Dental waste isnīt the largest source of hazardous mercury dumped in the environment, but itīs significant enough to have caught the attention of the government and politicians. Itīs also on the radar of the American Dental Association.
Both the public sector and private sector are expressing their commitment to reducing mercury from dental waste. As is often the case, the debate is over whether the most effective solution is one developed by business or through government intervention.
The dental mercury is used in fillings, and the concern is with the waste that can end up in the water. It can also end up in the air because of increased use of cremation for the deceased, who also have more teeth these days than in the past.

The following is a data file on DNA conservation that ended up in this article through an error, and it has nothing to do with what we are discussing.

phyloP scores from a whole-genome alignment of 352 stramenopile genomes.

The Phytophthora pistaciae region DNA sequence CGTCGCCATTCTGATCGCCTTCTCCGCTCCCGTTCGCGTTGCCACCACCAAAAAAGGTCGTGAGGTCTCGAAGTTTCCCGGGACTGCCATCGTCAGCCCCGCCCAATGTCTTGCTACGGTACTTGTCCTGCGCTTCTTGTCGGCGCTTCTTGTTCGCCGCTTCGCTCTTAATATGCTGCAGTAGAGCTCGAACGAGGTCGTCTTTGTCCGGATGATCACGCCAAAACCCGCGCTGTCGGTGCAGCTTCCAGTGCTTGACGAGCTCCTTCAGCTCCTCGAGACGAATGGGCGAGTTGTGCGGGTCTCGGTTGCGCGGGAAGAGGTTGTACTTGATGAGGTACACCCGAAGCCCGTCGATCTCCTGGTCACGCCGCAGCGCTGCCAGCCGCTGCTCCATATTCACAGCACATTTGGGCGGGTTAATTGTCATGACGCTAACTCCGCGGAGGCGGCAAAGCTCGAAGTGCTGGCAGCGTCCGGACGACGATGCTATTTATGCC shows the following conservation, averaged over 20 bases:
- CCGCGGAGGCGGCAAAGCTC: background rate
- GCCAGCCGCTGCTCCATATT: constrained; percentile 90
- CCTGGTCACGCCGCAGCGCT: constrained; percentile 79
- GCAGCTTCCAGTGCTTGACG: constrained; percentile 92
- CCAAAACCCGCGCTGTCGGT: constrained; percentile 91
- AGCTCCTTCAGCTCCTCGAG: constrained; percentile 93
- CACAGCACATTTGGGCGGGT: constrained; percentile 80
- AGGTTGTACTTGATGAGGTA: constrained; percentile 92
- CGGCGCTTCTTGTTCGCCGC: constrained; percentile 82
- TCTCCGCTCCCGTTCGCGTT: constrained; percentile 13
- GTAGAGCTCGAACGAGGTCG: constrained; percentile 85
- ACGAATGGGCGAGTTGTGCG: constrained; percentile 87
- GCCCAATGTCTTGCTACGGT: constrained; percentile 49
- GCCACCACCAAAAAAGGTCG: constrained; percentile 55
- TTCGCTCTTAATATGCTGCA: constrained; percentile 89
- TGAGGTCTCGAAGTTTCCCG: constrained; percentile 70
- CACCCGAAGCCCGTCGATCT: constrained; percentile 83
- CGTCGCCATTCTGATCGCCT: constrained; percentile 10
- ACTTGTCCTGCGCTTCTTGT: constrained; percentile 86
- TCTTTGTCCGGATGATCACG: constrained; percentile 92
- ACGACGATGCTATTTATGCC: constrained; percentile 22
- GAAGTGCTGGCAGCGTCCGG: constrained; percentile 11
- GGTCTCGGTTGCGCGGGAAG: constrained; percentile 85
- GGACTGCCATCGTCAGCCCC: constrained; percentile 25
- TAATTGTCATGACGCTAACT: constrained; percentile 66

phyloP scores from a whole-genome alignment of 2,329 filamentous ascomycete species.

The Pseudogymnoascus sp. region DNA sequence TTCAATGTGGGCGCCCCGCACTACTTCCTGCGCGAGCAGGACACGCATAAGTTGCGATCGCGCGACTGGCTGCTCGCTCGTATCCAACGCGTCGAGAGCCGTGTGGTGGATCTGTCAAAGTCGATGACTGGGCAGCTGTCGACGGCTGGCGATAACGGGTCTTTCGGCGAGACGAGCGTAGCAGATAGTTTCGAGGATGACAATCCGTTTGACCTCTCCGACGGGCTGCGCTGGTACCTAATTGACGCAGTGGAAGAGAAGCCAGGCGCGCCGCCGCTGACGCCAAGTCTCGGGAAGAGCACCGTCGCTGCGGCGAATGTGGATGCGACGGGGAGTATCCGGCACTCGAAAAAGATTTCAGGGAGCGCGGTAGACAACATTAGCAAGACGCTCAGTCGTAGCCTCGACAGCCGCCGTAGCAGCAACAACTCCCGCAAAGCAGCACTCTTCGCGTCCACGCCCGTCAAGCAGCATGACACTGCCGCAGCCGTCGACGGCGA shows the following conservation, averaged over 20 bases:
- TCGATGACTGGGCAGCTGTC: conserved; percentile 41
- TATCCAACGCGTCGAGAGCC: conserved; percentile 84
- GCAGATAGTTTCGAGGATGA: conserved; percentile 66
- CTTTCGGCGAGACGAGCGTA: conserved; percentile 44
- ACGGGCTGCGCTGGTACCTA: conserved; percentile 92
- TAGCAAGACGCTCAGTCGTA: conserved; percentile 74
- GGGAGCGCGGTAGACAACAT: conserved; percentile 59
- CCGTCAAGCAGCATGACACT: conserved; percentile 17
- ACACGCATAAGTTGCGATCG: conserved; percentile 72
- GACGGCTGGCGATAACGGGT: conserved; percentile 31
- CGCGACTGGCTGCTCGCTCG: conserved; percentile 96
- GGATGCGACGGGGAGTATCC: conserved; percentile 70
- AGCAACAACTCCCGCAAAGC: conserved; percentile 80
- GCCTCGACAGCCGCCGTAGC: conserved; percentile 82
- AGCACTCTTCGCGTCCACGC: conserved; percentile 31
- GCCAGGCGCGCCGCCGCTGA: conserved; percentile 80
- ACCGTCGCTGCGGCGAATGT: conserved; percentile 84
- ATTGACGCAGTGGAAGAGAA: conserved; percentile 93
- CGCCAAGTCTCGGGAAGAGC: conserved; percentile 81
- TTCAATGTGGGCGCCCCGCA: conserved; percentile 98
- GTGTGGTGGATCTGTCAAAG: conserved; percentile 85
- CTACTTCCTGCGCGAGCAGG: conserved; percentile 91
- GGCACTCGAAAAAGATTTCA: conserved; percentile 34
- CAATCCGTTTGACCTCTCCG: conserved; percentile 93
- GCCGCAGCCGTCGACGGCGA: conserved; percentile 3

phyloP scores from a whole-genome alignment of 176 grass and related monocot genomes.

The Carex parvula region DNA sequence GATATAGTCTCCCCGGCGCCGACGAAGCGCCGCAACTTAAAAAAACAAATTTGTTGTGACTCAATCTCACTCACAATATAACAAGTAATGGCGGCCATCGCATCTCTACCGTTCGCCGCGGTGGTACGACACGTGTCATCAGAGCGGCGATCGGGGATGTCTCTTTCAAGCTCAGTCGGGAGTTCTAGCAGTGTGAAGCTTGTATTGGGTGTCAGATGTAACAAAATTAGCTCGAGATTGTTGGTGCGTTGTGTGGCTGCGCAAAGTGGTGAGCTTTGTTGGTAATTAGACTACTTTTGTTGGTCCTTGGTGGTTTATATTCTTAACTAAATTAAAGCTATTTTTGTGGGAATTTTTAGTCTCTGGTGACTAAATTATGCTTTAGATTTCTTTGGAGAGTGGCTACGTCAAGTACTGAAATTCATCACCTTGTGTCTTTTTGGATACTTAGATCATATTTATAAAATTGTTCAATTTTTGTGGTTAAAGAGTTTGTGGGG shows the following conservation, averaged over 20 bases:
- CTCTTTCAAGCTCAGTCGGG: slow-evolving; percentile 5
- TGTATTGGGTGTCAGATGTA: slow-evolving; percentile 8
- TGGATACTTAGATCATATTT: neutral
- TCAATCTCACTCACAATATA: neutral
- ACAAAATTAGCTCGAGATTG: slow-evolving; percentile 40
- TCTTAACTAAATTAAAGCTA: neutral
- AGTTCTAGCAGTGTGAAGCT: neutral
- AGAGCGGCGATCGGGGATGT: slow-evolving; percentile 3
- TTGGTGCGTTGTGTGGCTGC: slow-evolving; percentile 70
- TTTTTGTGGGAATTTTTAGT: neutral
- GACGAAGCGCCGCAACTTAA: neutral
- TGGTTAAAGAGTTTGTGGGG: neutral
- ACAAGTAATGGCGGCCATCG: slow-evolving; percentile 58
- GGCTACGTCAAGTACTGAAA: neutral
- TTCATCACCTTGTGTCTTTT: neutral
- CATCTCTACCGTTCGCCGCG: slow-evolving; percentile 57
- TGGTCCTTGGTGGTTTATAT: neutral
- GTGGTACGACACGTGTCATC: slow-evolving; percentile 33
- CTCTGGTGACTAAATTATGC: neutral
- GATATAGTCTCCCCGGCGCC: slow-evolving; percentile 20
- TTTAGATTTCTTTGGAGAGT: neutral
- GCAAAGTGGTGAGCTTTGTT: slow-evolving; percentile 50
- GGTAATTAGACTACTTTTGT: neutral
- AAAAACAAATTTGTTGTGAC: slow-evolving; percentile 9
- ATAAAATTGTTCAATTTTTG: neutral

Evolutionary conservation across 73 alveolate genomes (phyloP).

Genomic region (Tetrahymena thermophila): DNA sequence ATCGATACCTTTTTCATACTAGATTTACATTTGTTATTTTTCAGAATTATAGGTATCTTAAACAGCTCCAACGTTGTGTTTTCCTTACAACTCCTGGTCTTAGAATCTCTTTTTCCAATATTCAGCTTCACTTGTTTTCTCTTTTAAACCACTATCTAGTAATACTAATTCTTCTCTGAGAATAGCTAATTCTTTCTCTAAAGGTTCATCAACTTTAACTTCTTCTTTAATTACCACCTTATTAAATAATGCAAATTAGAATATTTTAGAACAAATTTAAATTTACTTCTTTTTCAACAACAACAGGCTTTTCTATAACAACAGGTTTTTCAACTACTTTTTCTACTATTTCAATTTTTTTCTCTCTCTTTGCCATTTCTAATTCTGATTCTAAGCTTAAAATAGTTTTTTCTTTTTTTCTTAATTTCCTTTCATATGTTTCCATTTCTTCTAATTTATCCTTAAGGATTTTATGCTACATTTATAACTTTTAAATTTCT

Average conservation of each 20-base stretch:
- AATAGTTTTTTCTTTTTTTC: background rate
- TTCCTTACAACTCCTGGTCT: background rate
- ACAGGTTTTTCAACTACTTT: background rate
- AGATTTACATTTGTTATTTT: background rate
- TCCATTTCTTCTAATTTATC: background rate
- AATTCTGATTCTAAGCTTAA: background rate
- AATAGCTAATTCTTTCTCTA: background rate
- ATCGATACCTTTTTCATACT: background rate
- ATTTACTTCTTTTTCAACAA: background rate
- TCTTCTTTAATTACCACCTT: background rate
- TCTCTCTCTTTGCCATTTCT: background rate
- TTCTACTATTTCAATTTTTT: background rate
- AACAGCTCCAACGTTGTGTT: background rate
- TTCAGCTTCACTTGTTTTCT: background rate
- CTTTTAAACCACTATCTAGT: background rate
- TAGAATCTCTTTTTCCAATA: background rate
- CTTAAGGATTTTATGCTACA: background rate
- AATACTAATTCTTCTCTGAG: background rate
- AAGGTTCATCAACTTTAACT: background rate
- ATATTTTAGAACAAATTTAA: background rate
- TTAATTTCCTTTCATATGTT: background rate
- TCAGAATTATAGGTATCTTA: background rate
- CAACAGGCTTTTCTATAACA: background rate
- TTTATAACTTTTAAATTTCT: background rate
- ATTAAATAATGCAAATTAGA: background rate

The ADA has pledged a voluntary 65% increase in the use of separators to capture more mercury waste. Many dentists also are phasing out the use of mercury fillings. A spokesman for the group said increased regulation would mean higher costs for the dental industry and the government, and ultimately for the customer and taxpayer.
The dental industry should get a fair shot to address the issue itself before the government pursues costly regulation. And the dental industry must take advantage of such an opportunity and make real progress, because now they know the government is watching.
(June 7 issue)